All in all, I do believe that Justin Baldoni did an excellent job at directing this film and I can eagerly say that I look forward to any other projects he is hopefully working on for the near-future. Also, all the actors and actresses within the film did an astonishing job in telling this story for the world to see. Five Feet Apart, in my opinion, is definitely a must-see because it has both ruined my life and made it a little better at the same time, which is why I have been fangirling over it since the second I left the theatres and am contemplating seeing it again… even if I have not yet fully recovered from the first viewing. Lastly, to my recent discovery, Five Feet Apart is based off the novel by Rachael Lippincott with Mikki Daughtry and Tobias Iaconis, so if you have already seen the movie and want to continue showing support, or even if you’re more of a book-lover, I recommend you check it out!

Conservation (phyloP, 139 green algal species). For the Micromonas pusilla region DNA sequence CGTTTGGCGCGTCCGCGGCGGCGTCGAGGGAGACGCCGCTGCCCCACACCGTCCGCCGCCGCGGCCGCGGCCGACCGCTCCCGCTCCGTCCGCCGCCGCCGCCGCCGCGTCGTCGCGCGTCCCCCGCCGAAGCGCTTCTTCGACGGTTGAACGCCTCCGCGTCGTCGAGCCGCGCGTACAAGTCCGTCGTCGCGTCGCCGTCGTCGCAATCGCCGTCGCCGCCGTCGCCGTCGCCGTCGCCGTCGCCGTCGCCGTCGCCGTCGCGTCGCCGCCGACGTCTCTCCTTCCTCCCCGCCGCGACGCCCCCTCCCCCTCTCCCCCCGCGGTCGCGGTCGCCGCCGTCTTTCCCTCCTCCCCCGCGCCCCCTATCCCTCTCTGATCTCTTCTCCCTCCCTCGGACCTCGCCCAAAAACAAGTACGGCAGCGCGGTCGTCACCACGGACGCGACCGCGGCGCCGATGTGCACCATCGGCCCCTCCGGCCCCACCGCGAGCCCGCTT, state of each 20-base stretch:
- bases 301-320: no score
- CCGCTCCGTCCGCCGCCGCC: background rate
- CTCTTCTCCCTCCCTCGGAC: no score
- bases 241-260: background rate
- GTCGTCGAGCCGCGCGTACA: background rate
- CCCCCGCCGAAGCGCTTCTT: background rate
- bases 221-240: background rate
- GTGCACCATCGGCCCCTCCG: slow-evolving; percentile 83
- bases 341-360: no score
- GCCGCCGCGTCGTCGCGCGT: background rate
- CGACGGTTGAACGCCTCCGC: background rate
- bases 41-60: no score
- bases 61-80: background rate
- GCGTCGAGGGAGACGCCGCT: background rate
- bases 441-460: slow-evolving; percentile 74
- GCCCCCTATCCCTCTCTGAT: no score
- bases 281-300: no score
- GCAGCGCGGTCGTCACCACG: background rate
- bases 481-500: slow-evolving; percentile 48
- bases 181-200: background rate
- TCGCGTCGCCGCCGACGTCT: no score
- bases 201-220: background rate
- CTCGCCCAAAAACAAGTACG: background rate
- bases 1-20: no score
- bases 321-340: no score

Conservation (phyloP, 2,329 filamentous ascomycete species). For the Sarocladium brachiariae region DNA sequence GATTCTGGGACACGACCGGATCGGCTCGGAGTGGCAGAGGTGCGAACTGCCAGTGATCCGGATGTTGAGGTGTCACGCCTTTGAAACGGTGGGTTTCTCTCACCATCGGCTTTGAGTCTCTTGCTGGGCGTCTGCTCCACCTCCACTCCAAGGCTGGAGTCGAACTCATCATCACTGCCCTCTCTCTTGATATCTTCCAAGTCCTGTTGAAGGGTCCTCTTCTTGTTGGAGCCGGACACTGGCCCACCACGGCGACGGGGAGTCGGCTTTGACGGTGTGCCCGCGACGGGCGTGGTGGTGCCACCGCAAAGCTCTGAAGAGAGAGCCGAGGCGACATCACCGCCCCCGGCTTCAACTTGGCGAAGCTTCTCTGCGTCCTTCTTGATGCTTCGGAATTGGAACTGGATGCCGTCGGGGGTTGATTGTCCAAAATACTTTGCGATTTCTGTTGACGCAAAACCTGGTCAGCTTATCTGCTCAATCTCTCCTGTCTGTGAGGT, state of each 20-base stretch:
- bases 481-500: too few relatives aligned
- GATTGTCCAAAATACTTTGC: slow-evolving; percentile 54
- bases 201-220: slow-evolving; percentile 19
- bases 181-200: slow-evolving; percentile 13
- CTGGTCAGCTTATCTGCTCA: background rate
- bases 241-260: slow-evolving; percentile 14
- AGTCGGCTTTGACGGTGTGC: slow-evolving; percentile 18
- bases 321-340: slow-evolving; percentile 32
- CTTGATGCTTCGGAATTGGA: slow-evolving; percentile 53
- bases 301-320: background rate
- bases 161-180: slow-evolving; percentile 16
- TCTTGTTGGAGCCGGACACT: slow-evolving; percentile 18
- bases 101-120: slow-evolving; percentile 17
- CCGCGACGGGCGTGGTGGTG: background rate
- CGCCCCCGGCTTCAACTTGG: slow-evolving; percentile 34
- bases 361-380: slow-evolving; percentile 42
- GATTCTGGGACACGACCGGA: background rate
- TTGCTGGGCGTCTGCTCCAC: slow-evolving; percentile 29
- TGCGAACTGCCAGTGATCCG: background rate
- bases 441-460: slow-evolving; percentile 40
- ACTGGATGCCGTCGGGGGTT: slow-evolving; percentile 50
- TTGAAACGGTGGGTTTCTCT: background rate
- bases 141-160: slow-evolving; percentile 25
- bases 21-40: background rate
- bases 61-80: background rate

Jackie Sanchez

La Verne '20

I am a junior English major, Educational Studies minor at the University of La Verne. I'm a girl who loves to write about things she's passionate about. I have hope that someday this world will be just, equal, and filled with love. My dream is to have a great impact in the lives of those around me, but until then I'm trying to learn and be open to as much as possible. Oh, and I love Disney.